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Russian TV — Making War Great Again

This week in Russian propaganda reviewed

Vesti Nedeli

Russia’s Sunday news shows took a militant tone this week. Dmitry Kiselyov’s propaganda flagship Vesti Nedeli (Weekly News) began with a feature on Russia’s latest radar stations. Be wowed, Kiselyov told his audience. This radar kit is next generation, rapid response, and can track up to 500 targets as far as Cape Horn, he said.

Russia is surrounded by enemies — but, hey, at least you can feel safe within its borders

With this shiny new radar system, Russia is covered VGTRK

Meanwhile, the conflict in Ukraine drags on with lethal consequences. Kiselyov blamed Ukraine and its president, Petro Poroshenko, “who still expects a pat on the head from America for carrying on with the killing.”

A grim segment follows. Separatist “marine” units of “Donetsk People’s Republic” — some 90 miles from the coast — are shown dragging bloodied Ukrainian corpses through the icy steppe. The camera shows a close-up of a Salvation Army badge on one of the deceased men’s uniforms. “The Salvation Army is a Western organization that helps prisoners and social undesirables,” the reporter adds.

Regular viewers will have noticed a change in language. There were few caveats about separatist fighters this week, none of the usual disclaimers about “unrecognized republics,” and Russia-supporting local activists. Instead, the programme’s reporter refers to the insurgents as “we.”

Russia’s undeclared war against Ukraine is now, once again, O.K.

Other segments reassured viewers, and emphasized the might of the country’s military. Russia’s Syria naval task-force might have been a resounding PR failure worldwide — with pundits mocking its technical problems and cost — but Vesti Nedeli instead laid out the red carpet.

Kiselyov littered his viewers with stats: this many hundreds of sorties flown, that many thousands of terrorist targets destroyed. The returning crews of the Admiral Kuznetsov and Peter the Great were depicted as heroes returning to their home port of Severomorsk.

All in all, war accounted for over 30 minutes of Vesti Nedeli’s two-hour program. And it was a similar story on rival shows like TV Center’s Postscriptum, hosted by hawkish senator Alexei Pushkov, and NTV’s Itogi Nedeli (Weekly Summary).

A Warning for Trump

Mention was also made of Vladimir Putin’s belligerent 2007 speech at the Munich Security Conference, which turned 10-years-old last Friday. The world media ignored the anniversary, but it was top news across all major Russian channels this weekend.

Kiselyov used this opportunity to attack the United States for failing to heed Putin’s advice about the dangers of a “unipolar world.” He criticized past U.S. presidents George W. Bush and Barack Obama for “dragging their country into despicable wars.” Donald Trump, Kiselyov added, had better study Putin’s keynote speech if he’s serious about keeping up good relations with Russia.

Following weeks of unabashed praise, Russian TV took on a more balanced tone on Donald Trump this Sunday.

On the one hand, Kiselyov’s Vesti Nedeli did again rush to Trump’s rescue, shielding him from attacks of his “numerous enemies.” America’s “militant” media were pounding Trump, the anchor said — without remorse or respect for the “100 days” honeymoon rule, where rival politicians and media are “supposed to refrain from criticism.”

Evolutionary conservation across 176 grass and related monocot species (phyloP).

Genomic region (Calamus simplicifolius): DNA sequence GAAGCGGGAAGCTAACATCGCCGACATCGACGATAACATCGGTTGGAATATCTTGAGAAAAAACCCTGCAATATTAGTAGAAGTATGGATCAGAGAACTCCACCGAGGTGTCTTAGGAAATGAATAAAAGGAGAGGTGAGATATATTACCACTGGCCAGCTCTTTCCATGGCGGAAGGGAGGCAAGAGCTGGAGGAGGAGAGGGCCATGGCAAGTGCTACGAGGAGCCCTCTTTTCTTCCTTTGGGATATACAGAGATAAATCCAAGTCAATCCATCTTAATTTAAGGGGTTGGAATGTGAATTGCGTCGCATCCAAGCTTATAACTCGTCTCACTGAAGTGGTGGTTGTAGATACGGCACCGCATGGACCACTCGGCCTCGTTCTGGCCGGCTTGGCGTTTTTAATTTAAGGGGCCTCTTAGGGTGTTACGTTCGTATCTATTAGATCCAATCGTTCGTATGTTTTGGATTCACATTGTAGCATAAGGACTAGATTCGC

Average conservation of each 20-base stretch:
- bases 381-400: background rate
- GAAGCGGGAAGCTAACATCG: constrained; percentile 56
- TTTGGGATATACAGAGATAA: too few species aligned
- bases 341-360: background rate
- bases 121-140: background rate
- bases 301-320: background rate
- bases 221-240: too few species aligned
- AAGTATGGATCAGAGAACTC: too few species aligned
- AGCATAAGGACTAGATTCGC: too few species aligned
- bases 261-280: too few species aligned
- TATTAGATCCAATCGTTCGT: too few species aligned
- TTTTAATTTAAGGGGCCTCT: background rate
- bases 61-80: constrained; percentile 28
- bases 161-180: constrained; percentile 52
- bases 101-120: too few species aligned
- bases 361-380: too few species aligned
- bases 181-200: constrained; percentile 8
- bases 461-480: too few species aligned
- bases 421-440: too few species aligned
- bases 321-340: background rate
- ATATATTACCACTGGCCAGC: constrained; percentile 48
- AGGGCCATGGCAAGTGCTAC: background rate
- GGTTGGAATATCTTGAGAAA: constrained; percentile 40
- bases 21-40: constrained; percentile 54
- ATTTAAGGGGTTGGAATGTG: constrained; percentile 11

Valery Fadeev, the host of another Sunday news show Voskresnoe Vremya (Times on Sunday) said Trump was being subjected to attacks by Barack Obama. In a segment punctuated with ominous music, Obama was portrayed as a villain who might have said goodbye but, in fact, has never left Washington D.C. for his native Chicago.

Over on Postscriptum, Alexei Pushkov pondered whether “assassinating presidents who didn’t toe the financial elite’s line” was a “cornerstone of American democracy.”

On another hand, there was some evidence Russia’s propaganda masters had begun to  distance themselves from their new friend in the White House. Kiselyov treated his viewers to the best of Saturday Night Live’s Trump parodies. He mocked Trump’s handshakes too — a bit too vigorous for the Japanese prime minister’s liking. Meanwhile, Fadeev couldn’t hold back a little Trump-bashing and aired a segment titled “The Bathrobegate,” in reference to a Stephen Colbert skit lampooning Donald Trump’s supposed TV watching outfit of choice.

Russia's state-owned Channel One appreciated Stephen Colbert's take on the "Bathrobegate" Channel One

Allegations about Edward Snowden’s presumed fate took up a large part of the news shows. Kiselyov dismissed rumors that Russia was preparing to hand him over as a “gift” to Trump. On Twitter Snowden himself declared the rumors to be “irrefutable evidence that [he] never cooperated with Russian intel.”

Kiselyov declared that such a transfer was out of the question. “Russia does not deal in people,“ he said, barely hiding a grin. “Snowden is a free man in a free country and it’s up to him to decide whether to stay or go.”

Vesti Nedeli's host Dmitry Kiselyov said that "Snowden is a free man in a free country, he can " barely concealing a grin VGTRK

But while Russian TV is already starting to feel the first signs of buyers’ remorse for Trump, its admiration for Marine Le Pen seems to be only growing. Kiselyov trashed Le Pen’s opponents Francois Fillon and Emmanuel Macron as corrupt womanizers — this, after last week declaring Macron a closeted homosexual.

This was not the end of Kiselyov’s ideological gymnastics. After lining up in support of Putin and Trump’s machismo  last week, Kiselyov this week pinned himself to the mast of feminism. What France needs most is a sex change at the top, he said: “France, beautiful France” finally has a chance of electing a woman to the Elysees Palace.”

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